Last edited 03 May 2021

Bitumen binder may delay road surface deterioration



[edit] Introduction

A bitumen binder made from a blend of materials may help increase the life of road surfaces. The product, Styrelf Long Life, is made by TOTAL UK. It is being mixed with asphalt in a trial being conducted on a section of the A43 near Silverstone in Northamptonshire. The test is being overseen by Highways England with support from Tarmac. The trial began in April 2021 and is expected to last up to 15 years.

[edit] Product information

Styrelf Long Life is formulated to make road surfaces more resistant to the elements. Roads made from Styrelf oxidise at a slower rate and so should stay flexible and crack-free for longer periods of time. It offers high elastic recovery and withstands repeated loading to provide resistance from wear.

It is a polymer-modified binder (PMB) bitumen that is produced by cross linking bitumen and thermoplastic elastomers. This results in an in-situ, three-dimensional polymer bitumen matrix with a homogenous microstructure suitable for extreme environments.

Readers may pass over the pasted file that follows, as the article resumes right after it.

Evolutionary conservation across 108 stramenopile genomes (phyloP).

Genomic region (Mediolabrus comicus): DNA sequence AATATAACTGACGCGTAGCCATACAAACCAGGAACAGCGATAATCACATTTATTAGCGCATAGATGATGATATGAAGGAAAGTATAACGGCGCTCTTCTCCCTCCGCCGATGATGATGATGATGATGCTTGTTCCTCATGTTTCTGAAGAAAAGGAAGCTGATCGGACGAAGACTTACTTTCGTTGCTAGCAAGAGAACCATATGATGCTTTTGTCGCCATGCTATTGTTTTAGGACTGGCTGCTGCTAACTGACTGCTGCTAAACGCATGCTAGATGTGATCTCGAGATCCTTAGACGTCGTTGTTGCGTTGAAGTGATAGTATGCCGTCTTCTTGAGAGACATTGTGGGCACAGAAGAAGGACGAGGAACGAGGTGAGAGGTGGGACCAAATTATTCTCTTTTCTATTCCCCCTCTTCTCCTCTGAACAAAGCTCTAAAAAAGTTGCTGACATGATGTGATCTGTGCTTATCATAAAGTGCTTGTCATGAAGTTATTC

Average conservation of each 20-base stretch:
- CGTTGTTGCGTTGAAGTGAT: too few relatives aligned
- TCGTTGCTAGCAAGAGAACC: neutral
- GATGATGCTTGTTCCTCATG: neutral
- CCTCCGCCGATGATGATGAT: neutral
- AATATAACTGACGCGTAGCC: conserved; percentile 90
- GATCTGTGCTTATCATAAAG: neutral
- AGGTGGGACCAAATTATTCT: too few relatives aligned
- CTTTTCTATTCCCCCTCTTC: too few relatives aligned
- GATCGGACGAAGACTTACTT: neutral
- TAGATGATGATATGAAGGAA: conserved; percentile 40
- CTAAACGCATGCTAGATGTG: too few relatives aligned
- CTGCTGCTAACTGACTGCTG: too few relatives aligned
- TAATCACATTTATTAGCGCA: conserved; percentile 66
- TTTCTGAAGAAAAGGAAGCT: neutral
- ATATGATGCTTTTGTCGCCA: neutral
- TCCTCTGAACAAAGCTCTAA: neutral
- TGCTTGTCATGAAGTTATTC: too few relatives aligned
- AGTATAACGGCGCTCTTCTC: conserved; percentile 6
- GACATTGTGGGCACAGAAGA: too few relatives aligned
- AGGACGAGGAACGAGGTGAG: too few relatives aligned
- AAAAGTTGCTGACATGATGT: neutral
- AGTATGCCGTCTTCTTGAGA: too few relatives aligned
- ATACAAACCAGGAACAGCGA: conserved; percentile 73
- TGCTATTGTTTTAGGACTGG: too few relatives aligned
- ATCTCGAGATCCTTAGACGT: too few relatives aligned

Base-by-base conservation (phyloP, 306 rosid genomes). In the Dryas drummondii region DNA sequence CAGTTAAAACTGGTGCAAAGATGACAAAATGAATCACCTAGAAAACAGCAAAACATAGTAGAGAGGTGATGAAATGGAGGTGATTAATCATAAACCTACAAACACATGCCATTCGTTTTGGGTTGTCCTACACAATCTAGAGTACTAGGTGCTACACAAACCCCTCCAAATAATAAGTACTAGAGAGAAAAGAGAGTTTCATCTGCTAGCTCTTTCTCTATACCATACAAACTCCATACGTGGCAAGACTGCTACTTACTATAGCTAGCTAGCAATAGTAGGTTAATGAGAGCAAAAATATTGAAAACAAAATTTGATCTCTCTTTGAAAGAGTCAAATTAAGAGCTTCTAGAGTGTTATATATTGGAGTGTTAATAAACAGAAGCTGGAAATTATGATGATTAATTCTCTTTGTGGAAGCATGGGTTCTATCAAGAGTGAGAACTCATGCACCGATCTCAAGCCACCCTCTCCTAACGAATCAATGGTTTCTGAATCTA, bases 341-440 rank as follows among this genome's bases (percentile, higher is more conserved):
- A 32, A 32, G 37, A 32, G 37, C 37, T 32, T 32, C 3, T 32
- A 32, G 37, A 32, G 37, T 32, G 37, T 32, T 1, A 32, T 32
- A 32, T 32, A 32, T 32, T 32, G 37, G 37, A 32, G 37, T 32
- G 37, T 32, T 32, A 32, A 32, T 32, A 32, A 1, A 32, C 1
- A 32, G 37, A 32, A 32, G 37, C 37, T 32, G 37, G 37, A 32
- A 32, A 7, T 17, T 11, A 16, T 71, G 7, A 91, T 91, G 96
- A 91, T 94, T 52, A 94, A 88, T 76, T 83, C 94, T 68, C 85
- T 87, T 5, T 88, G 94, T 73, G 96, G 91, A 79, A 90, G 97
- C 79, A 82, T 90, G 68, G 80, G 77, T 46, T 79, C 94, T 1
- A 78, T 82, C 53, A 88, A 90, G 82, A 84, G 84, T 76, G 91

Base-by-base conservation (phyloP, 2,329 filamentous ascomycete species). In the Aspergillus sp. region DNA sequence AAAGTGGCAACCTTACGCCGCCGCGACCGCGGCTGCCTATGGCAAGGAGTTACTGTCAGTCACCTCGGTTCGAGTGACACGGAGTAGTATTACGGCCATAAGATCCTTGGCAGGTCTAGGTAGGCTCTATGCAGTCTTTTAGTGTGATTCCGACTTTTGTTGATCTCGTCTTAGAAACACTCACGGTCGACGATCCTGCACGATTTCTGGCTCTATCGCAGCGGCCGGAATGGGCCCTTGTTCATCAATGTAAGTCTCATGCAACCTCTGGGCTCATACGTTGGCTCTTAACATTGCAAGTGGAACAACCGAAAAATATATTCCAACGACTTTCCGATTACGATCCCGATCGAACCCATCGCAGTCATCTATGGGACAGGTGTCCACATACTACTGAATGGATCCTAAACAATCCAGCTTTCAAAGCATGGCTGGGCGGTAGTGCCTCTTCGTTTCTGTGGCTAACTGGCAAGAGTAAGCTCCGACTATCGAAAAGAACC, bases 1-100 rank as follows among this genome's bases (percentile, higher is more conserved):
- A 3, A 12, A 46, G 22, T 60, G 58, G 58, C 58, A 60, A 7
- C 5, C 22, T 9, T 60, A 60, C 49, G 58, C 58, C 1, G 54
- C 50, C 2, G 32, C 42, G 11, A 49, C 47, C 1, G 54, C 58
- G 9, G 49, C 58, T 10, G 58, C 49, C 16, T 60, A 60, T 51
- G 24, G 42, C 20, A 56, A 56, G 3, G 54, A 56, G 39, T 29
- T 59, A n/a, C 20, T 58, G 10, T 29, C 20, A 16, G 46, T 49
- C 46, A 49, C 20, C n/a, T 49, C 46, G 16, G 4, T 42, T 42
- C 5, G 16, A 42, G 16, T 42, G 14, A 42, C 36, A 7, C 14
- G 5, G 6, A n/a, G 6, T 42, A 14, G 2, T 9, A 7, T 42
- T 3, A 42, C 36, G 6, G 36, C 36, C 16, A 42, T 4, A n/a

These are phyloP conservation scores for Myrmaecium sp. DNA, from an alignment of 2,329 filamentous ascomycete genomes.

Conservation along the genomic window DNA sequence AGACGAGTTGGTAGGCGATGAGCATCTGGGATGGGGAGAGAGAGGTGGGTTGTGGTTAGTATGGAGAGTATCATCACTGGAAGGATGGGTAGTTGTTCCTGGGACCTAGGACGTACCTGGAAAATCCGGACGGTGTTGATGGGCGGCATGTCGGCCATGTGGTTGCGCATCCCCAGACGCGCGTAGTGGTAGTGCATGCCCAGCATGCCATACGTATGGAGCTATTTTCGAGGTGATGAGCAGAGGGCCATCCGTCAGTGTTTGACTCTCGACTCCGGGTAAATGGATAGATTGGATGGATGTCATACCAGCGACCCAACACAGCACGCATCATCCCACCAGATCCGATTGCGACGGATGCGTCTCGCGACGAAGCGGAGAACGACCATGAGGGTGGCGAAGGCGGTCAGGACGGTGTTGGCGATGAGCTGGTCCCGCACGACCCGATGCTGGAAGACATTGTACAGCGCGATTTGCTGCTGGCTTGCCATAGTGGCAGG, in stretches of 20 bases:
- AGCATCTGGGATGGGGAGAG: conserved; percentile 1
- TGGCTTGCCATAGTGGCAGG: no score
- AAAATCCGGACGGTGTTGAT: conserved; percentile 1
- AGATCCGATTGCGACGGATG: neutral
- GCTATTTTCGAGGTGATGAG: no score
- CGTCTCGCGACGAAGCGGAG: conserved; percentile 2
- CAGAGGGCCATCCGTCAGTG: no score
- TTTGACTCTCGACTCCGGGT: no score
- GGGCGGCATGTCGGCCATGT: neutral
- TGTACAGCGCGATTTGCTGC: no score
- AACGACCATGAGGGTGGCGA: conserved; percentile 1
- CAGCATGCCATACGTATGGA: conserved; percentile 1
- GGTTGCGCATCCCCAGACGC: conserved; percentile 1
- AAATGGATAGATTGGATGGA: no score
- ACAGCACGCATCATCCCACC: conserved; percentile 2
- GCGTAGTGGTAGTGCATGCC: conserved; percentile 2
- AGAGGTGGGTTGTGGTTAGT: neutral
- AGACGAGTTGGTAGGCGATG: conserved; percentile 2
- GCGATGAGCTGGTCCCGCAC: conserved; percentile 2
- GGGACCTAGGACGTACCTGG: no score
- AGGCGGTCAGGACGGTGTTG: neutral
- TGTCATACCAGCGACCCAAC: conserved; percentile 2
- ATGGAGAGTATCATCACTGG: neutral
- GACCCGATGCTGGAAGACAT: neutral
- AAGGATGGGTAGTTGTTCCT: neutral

Styrelf has been tested in the laboratories of TOTAL, at Tarmac’s site in Elstow in Bedfordshire and on sections of road in The Netherlands and Germany. The A43 trial is the first time it has been used with high traffic levels in the UK.

[edit] Environmental aspects

By helping to slow the need for frequent repairs and maintenance, the Styrelf treated surfaces could help cut carbon emissions by reducing the demand for replacement materials - as well as the disruption of traffic. TOTAL estimates that getting the asphalt required to resurface a mile of single lane carriageway - not including transport to site and working with it - can produce up to 26.5 tonnes of CO2.

Technical experts from TOTAL will regularly measure the performance of the material against an equivalent control section put in place at the same time on the A43. Test results will be evaluated before its use is considered elsewhere in the country.

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